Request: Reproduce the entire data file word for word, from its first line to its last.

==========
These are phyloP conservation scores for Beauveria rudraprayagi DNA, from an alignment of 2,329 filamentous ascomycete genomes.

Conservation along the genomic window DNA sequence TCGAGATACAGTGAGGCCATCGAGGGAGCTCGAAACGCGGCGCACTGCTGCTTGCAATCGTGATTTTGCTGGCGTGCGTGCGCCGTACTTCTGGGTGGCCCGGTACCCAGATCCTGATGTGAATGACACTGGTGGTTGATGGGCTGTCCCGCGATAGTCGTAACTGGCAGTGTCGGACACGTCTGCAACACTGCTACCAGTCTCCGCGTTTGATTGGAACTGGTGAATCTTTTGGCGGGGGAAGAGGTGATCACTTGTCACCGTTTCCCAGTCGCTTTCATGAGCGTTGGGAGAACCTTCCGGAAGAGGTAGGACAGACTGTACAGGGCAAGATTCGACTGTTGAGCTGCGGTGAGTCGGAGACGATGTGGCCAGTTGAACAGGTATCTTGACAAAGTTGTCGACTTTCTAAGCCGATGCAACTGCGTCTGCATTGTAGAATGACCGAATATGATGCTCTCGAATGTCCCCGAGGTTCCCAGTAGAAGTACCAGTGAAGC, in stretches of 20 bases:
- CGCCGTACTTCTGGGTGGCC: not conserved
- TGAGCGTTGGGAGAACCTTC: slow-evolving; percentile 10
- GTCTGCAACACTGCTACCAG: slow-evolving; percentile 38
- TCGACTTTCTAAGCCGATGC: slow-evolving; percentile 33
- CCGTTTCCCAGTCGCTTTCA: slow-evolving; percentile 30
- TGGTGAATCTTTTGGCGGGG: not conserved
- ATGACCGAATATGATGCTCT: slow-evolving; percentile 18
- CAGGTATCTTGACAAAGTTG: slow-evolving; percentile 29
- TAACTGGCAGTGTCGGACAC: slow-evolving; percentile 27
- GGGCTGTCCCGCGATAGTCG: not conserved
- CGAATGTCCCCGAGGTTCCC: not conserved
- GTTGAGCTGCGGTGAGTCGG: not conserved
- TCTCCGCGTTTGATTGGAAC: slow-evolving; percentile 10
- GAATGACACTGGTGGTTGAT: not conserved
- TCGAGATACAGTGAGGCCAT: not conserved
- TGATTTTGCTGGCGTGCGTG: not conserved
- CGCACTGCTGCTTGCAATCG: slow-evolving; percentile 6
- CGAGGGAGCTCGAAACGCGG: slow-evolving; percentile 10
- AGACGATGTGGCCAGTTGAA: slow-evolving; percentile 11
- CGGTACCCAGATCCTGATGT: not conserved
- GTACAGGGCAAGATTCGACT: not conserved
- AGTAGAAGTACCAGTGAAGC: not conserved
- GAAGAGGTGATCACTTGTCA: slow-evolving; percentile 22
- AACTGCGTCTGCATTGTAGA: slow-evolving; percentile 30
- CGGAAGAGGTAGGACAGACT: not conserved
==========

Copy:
These are phyloP conservation scores for Beauveria rudraprayagi DNA, from an alignment of 2,329 filamentous ascomycete genomes.

Conservation along the genomic window DNA sequence TCGAGATACAGTGAGGCCATCGAGGGAGCTCGAAACGCGGCGCACTGCTGCTTGCAATCGTGATTTTGCTGGCGTGCGTGCGCCGTACTTCTGGGTGGCCCGGTACCCAGATCCTGATGTGAATGACACTGGTGGTTGATGGGCTGTCCCGCGATAGTCGTAACTGGCAGTGTCGGACACGTCTGCAACACTGCTACCAGTCTCCGCGTTTGATTGGAACTGGTGAATCTTTTGGCGGGGGAAGAGGTGATCACTTGTCACCGTTTCCCAGTCGCTTTCATGAGCGTTGGGAGAACCTTCCGGAAGAGGTAGGACAGACTGTACAGGGCAAGATTCGACTGTTGAGCTGCGGTGAGTCGGAGACGATGTGGCCAGTTGAACAGGTATCTTGACAAAGTTGTCGACTTTCTAAGCCGATGCAACTGCGTCTGCATTGTAGAATGACCGAATATGATGCTCTCGAATGTCCCCGAGGTTCCCAGTAGAAGTACCAGTGAAGC, in stretches of 20 bases:
- CGCCGTACTTCTGGGTGGCC: not conserved
- TGAGCGTTGGGAGAACCTTC: slow-evolving; percentile 10
- GTCTGCAACACTGCTACCAG: slow-evolving; percentile 38
- TCGACTTTCTAAGCCGATGC: slow-evolving; percentile 33
- CCGTTTCCCAGTCGCTTTCA: slow-evolving; percentile 30
- TGGTGAATCTTTTGGCGGGG: not conserved
- ATGACCGAATATGATGCTCT: slow-evolving; percentile 18
- CAGGTATCTTGACAAAGTTG: slow-evolving; percentile 29
- TAACTGGCAGTGTCGGACAC: slow-evolving; percentile 27
- GGGCTGTCCCGCGATAGTCG: not conserved
- CGAATGTCCCCGAGGTTCCC: not conserved
- GTTGAGCTGCGGTGAGTCGG: not conserved
- TCTCCGCGTTTGATTGGAAC: slow-evolving; percentile 10
- GAATGACACTGGTGGTTGAT: not conserved
- TCGAGATACAGTGAGGCCAT: not conserved
- TGATTTTGCTGGCGTGCGTG: not conserved
- CGCACTGCTGCTTGCAATCG: slow-evolving; percentile 6
- CGAGGGAGCTCGAAACGCGG: slow-evolving; percentile 10
- AGACGATGTGGCCAGTTGAA: slow-evolving; percentile 11
- CGGTACCCAGATCCTGATGT: not conserved
- GTACAGGGCAAGATTCGACT: not conserved
- AGTAGAAGTACCAGTGAAGC: not conserved
- GAAGAGGTGATCACTTGTCA: slow-evolving; percentile 22
- AACTGCGTCTGCATTGTAGA: slow-evolving; percentile 30
- CGGAAGAGGTAGGACAGACT: not conserved